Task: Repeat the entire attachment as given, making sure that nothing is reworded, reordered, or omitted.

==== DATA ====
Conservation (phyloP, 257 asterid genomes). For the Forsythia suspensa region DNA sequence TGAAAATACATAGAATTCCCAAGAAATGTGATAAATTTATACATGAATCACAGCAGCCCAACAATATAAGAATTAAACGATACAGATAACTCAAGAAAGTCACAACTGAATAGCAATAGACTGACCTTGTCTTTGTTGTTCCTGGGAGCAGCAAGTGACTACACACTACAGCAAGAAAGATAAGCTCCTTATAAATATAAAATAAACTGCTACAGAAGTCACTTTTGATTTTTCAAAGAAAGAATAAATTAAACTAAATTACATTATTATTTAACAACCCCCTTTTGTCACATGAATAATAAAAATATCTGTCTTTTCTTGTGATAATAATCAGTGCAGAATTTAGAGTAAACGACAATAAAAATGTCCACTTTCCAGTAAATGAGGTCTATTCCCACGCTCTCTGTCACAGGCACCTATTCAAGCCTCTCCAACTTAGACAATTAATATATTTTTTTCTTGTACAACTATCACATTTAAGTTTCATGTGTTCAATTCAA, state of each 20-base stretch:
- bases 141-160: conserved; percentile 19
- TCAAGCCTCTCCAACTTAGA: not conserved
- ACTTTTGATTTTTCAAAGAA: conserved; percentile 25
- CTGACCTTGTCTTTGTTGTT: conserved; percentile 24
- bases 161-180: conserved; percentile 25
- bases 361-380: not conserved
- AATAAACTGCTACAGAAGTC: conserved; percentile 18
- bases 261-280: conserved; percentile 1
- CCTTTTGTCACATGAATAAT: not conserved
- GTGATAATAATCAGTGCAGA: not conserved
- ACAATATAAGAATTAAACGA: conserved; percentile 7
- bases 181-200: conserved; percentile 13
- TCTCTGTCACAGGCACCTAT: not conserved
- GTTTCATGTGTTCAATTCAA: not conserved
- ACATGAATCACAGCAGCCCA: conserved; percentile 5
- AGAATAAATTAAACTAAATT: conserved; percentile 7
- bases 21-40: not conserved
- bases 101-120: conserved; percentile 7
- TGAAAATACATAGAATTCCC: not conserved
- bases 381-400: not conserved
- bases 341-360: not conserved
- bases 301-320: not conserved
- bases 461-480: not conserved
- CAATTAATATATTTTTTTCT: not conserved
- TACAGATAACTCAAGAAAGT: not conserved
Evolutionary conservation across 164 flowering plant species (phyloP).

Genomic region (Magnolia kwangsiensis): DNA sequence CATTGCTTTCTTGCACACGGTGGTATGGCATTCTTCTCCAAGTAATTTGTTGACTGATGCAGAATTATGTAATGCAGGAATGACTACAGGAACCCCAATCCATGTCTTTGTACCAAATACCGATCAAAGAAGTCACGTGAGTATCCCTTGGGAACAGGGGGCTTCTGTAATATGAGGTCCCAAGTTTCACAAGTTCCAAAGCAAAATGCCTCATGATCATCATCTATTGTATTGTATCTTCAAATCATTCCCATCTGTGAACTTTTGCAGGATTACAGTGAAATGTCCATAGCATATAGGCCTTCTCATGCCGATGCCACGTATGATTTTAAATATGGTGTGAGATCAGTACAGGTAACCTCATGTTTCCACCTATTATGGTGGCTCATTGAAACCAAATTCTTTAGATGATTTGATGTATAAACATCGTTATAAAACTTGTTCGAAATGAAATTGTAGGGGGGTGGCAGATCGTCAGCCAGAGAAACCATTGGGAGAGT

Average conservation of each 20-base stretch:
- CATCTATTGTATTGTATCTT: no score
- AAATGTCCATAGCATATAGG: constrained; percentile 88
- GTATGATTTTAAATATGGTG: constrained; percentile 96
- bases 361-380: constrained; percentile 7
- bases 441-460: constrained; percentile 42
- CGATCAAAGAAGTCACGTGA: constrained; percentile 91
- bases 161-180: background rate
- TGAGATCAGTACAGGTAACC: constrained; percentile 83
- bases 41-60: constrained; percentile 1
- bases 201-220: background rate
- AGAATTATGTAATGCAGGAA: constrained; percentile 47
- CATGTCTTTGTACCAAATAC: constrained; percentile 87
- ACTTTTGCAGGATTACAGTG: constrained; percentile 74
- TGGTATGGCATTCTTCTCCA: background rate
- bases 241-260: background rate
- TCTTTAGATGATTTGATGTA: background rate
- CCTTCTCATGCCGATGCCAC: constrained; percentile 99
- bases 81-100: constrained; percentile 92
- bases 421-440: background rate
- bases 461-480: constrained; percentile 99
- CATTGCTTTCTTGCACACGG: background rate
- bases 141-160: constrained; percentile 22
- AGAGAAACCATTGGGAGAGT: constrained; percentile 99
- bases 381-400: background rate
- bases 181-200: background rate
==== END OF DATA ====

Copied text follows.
Conservation (phyloP, 257 asterid genomes). For the Forsythia suspensa region DNA sequence TGAAAATACATAGAATTCCCAAGAAATGTGATAAATTTATACATGAATCACAGCAGCCCAACAATATAAGAATTAAACGATACAGATAACTCAAGAAAGTCACAACTGAATAGCAATAGACTGACCTTGTCTTTGTTGTTCCTGGGAGCAGCAAGTGACTACACACTACAGCAAGAAAGATAAGCTCCTTATAAATATAAAATAAACTGCTACAGAAGTCACTTTTGATTTTTCAAAGAAAGAATAAATTAAACTAAATTACATTATTATTTAACAACCCCCTTTTGTCACATGAATAATAAAAATATCTGTCTTTTCTTGTGATAATAATCAGTGCAGAATTTAGAGTAAACGACAATAAAAATGTCCACTTTCCAGTAAATGAGGTCTATTCCCACGCTCTCTGTCACAGGCACCTATTCAAGCCTCTCCAACTTAGACAATTAATATATTTTTTTCTTGTACAACTATCACATTTAAGTTTCATGTGTTCAATTCAA, state of each 20-base stretch:
- bases 141-160: conserved; percentile 19
- TCAAGCCTCTCCAACTTAGA: not conserved
- ACTTTTGATTTTTCAAAGAA: conserved; percentile 25
- CTGACCTTGTCTTTGTTGTT: conserved; percentile 24
- bases 161-180: conserved; percentile 25
- bases 361-380: not conserved
- AATAAACTGCTACAGAAGTC: conserved; percentile 18
- bases 261-280: conserved; percentile 1
- CCTTTTGTCACATGAATAAT: not conserved
- GTGATAATAATCAGTGCAGA: not conserved
- ACAATATAAGAATTAAACGA: conserved; percentile 7
- bases 181-200: conserved; percentile 13
- TCTCTGTCACAGGCACCTAT: not conserved
- GTTTCATGTGTTCAATTCAA: not conserved
- ACATGAATCACAGCAGCCCA: conserved; percentile 5
- AGAATAAATTAAACTAAATT: conserved; percentile 7
- bases 21-40: not conserved
- bases 101-120: conserved; percentile 7
- TGAAAATACATAGAATTCCC: not conserved
- bases 381-400: not conserved
- bases 341-360: not conserved
- bases 301-320: not conserved
- bases 461-480: not conserved
- CAATTAATATATTTTTTTCT: not conserved
- TACAGATAACTCAAGAAAGT: not conserved
Evolutionary conservation across 164 flowering plant species (phyloP).

Genomic region (Magnolia kwangsiensis): DNA sequence CATTGCTTTCTTGCACACGGTGGTATGGCATTCTTCTCCAAGTAATTTGTTGACTGATGCAGAATTATGTAATGCAGGAATGACTACAGGAACCCCAATCCATGTCTTTGTACCAAATACCGATCAAAGAAGTCACGTGAGTATCCCTTGGGAACAGGGGGCTTCTGTAATATGAGGTCCCAAGTTTCACAAGTTCCAAAGCAAAATGCCTCATGATCATCATCTATTGTATTGTATCTTCAAATCATTCCCATCTGTGAACTTTTGCAGGATTACAGTGAAATGTCCATAGCATATAGGCCTTCTCATGCCGATGCCACGTATGATTTTAAATATGGTGTGAGATCAGTACAGGTAACCTCATGTTTCCACCTATTATGGTGGCTCATTGAAACCAAATTCTTTAGATGATTTGATGTATAAACATCGTTATAAAACTTGTTCGAAATGAAATTGTAGGGGGGTGGCAGATCGTCAGCCAGAGAAACCATTGGGAGAGT

Average conservation of each 20-base stretch:
- CATCTATTGTATTGTATCTT: no score
- AAATGTCCATAGCATATAGG: constrained; percentile 88
- GTATGATTTTAAATATGGTG: constrained; percentile 96
- bases 361-380: constrained; percentile 7
- bases 441-460: constrained; percentile 42
- CGATCAAAGAAGTCACGTGA: constrained; percentile 91
- bases 161-180: background rate
- TGAGATCAGTACAGGTAACC: constrained; percentile 83
- bases 41-60: constrained; percentile 1
- bases 201-220: background rate
- AGAATTATGTAATGCAGGAA: constrained; percentile 47
- CATGTCTTTGTACCAAATAC: constrained; percentile 87
- ACTTTTGCAGGATTACAGTG: constrained; percentile 74
- TGGTATGGCATTCTTCTCCA: background rate
- bases 241-260: background rate
- TCTTTAGATGATTTGATGTA: background rate
- CCTTCTCATGCCGATGCCAC: constrained; percentile 99
- bases 81-100: constrained; percentile 92
- bases 421-440: background rate
- bases 461-480: constrained; percentile 99
- CATTGCTTTCTTGCACACGG: background rate
- bases 141-160: constrained; percentile 22
- AGAGAAACCATTGGGAGAGT: constrained; percentile 99
- bases 381-400: background rate
- bases 181-200: background rate